The cool breezes of fall have been threatening and so we decided to take a leisurely hike up to Queen Lake last evening.
However, if you’re a blonde five-year-old, leisurely is not in your vocabulary. You will start off at almost a dead run.
Two minutes into it, you will decide you need to water some weeds. But the weeds you decide to water aren’t right next to the path. No, you think you must go partway down the mountainside to get the job done. You will also get sidetracked by the beautiful and various weeds while doing the said job. Finally, you see your mom’s scowling face through the bushes as you reluctantly climb back up to the path.
Off to the races once again. And since your grandma had recently instilled in you the love of herbs, weeds, and flowers, you will be grabbing as many as possible along the pathway. However, Mom catches you trying to stuff them into your hat and incredulously asks “what are you doing?”
To which your reply is this: “I’m saving these weeds for later so I can remember this hike!” For some strange reason, Mom does not seem as impressed as you’d hoped she’d be. She tells you to stuff it on your head, but that is a mite difficult to do. So she relents and lets you hold it. What a merciful mom.
Still in the process of grabbing leaves, your sister behind you decides that a leaf hanging from a tall bush looks promising. She didn’t count on the fact that letting go of the branch caused it to smack Mom right in the face. Now there are two of you on the run with Mom bringing up the rear.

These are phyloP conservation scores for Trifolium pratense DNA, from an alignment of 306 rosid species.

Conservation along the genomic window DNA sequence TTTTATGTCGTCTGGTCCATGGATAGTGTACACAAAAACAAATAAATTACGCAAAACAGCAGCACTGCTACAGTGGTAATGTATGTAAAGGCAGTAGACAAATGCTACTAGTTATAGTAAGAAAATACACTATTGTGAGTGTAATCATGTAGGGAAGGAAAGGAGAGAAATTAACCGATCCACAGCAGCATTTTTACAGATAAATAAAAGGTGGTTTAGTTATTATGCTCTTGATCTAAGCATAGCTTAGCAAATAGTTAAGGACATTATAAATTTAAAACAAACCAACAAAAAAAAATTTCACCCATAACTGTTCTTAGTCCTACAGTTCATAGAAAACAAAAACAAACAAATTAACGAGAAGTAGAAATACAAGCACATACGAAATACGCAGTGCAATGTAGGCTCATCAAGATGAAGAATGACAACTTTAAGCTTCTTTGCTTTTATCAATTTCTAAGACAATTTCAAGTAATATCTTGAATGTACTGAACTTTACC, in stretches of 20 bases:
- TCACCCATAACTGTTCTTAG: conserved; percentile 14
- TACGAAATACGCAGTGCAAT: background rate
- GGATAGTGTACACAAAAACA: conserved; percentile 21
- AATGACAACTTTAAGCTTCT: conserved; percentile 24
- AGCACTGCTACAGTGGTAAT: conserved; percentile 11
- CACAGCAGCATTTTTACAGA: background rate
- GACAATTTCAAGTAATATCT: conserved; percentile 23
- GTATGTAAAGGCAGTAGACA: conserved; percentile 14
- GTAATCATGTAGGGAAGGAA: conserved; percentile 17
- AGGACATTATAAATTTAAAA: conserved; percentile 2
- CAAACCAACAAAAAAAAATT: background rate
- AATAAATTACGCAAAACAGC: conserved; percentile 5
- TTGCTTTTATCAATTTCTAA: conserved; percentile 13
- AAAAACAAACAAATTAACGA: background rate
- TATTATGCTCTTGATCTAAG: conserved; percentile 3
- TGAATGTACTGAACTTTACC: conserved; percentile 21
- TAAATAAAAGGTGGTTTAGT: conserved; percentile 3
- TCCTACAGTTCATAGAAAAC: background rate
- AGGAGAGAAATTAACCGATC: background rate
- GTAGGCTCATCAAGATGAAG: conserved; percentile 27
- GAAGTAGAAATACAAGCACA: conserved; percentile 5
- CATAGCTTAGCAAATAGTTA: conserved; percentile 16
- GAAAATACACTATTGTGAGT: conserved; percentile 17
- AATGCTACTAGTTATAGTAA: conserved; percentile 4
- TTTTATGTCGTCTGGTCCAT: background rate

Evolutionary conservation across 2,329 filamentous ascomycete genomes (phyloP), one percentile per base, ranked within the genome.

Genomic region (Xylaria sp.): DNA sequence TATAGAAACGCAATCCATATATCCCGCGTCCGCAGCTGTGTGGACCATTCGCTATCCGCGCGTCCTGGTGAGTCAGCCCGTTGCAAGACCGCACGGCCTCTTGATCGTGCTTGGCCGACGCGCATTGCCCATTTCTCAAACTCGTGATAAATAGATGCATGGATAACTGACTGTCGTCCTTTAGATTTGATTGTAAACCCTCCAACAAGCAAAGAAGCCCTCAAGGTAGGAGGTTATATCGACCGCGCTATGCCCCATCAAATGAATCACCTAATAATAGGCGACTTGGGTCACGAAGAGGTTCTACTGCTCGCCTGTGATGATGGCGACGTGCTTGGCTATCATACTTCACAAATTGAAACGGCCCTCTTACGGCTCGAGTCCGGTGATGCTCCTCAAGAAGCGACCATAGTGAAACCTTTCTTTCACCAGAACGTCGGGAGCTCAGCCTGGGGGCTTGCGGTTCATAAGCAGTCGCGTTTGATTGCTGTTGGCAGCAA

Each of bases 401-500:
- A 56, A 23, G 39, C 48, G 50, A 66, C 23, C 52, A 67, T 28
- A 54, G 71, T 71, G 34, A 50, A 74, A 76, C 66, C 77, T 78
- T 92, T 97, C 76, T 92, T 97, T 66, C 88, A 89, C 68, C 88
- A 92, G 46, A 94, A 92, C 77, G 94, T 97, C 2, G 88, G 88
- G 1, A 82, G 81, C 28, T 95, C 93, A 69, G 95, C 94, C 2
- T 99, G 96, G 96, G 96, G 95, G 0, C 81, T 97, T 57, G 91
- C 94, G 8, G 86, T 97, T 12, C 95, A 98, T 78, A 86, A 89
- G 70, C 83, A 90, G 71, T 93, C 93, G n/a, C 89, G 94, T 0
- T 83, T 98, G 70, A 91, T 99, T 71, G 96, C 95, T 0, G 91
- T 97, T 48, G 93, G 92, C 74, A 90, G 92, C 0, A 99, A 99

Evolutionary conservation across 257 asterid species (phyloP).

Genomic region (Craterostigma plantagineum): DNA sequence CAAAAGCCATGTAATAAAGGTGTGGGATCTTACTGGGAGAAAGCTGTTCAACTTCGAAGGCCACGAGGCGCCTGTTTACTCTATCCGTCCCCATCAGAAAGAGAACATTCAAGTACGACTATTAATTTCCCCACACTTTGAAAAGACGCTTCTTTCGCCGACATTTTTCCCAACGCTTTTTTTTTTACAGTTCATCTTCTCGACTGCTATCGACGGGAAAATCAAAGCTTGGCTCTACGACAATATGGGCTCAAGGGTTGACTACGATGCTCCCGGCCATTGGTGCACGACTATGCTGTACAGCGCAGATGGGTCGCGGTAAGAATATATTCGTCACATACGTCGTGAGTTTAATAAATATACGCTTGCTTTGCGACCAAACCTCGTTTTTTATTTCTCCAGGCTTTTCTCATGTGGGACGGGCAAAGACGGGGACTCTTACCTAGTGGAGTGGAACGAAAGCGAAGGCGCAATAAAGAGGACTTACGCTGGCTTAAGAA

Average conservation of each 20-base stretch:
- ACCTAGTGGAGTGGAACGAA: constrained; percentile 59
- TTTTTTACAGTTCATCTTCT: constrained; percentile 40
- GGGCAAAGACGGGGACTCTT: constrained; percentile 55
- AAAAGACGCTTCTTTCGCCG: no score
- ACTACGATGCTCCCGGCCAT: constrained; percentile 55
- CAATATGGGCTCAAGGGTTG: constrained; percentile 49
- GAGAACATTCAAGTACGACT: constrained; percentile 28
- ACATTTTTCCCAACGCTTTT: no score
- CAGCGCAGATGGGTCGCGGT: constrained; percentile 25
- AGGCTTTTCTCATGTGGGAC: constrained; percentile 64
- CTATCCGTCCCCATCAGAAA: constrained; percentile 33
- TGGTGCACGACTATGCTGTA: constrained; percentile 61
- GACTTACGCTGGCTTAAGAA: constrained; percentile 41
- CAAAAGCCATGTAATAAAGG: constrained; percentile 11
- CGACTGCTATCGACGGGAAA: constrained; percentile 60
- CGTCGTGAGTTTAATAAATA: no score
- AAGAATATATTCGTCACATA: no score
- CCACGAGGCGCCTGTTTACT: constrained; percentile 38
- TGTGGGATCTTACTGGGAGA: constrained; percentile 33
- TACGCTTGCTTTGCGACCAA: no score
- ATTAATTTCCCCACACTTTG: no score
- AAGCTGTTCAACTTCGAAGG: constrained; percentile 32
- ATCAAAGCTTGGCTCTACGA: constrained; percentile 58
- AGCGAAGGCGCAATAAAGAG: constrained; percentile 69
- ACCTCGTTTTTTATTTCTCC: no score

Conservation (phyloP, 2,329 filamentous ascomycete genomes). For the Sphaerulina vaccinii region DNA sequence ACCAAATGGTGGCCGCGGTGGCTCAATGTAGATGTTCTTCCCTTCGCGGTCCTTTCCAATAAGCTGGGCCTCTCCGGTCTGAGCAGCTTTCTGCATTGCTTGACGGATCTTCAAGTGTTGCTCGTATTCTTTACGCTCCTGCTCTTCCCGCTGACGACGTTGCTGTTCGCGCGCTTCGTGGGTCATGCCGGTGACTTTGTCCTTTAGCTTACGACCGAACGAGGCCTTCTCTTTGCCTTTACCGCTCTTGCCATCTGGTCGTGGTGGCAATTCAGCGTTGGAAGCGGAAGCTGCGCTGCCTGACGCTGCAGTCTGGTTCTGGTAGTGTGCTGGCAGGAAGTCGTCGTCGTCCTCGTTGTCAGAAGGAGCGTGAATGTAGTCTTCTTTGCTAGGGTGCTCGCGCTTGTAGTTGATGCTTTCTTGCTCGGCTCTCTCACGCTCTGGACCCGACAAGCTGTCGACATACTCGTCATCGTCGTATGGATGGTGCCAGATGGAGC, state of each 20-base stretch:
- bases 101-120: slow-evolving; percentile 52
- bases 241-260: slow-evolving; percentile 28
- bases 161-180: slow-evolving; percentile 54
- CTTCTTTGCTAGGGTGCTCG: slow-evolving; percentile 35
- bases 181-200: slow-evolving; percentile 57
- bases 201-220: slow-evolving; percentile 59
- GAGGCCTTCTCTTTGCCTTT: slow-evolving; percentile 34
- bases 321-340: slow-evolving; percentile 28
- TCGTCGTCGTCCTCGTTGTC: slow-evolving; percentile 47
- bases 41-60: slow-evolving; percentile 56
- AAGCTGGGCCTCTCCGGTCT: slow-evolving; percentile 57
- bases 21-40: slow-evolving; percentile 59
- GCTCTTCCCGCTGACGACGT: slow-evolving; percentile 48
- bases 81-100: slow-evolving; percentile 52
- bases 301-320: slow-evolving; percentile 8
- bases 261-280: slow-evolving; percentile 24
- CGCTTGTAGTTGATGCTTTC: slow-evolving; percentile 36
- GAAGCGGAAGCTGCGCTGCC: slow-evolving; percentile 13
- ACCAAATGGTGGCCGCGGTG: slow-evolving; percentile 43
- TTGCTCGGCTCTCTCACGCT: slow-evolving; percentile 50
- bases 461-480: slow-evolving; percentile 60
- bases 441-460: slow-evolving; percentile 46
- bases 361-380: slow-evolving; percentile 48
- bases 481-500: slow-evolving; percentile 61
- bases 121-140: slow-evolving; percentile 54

After climbing up a steep slope, you finally reach the lake. Dad and Mom sit down to enjoy the view while you go leaping off of rocks and standing as close as possible to the lake without falling in. Snacks are found in all backpacks except yours since you had informed Dad that you didn’t need snacks because you could just eat flowers like Grandma taught you. However, your parents are wise beyond their years and had packed some for you anyway.
These, too, are eaten on the run.
After a while, Dad and Mom decide it’s time to head back up the trail. Mom, who is forever and always cold, makes you take your jacket out of your backpack. But once again she is merciful and lets you tie it around you instead of putting the horrid thing on.
On the way back, you begin to realize you are tired and so Merciful Mom takes your backpack off and carries it for you. She looks to be regretting her decision now that you have more energy to pepper her with questions.
Since Big Brother up ahead can spit a bigger wad than you, you think this would be a good time to practice. All the big stones along the pathway now bear the evidence that you are doing better with your aim. But there’s a question burning the tip of your tongue…
“Mom, do we never run out of that stuff?”
“You mean saliva?”
“Nope.” (Mom’s not into long sentences as she’s looking rather winded.)
“How do we never run out?”
Here is where Mom realizes her next answer could lead to a 5-part lecture on the functions of our anatomy, or it could silence the little fellow so she can go on breathing on this hike.
Silenced, you remark to your sis: “Megan, it’s like we have a squirt-gun in our mouth!” How cool is that!
Little brother, who is currently being held in Mom’s arms, loves to copy you. And seeing you spit a wad decides he’d like to try it too. Only he doesn’t
know how to aim. His spitwad almost met Mom’s cheek.
Finally, Dad’s little orange Jeep is spotted, backpacks are loaded, and little bodies jump on board. You promptly pull your hat over your eyes and fall asleep.
Mom is left wondering how in the world she’ll ever get all that boundless energy focused in the right direction. If only she could see you in twenty years, her heart would rest better. But although she can’t, she knows God can.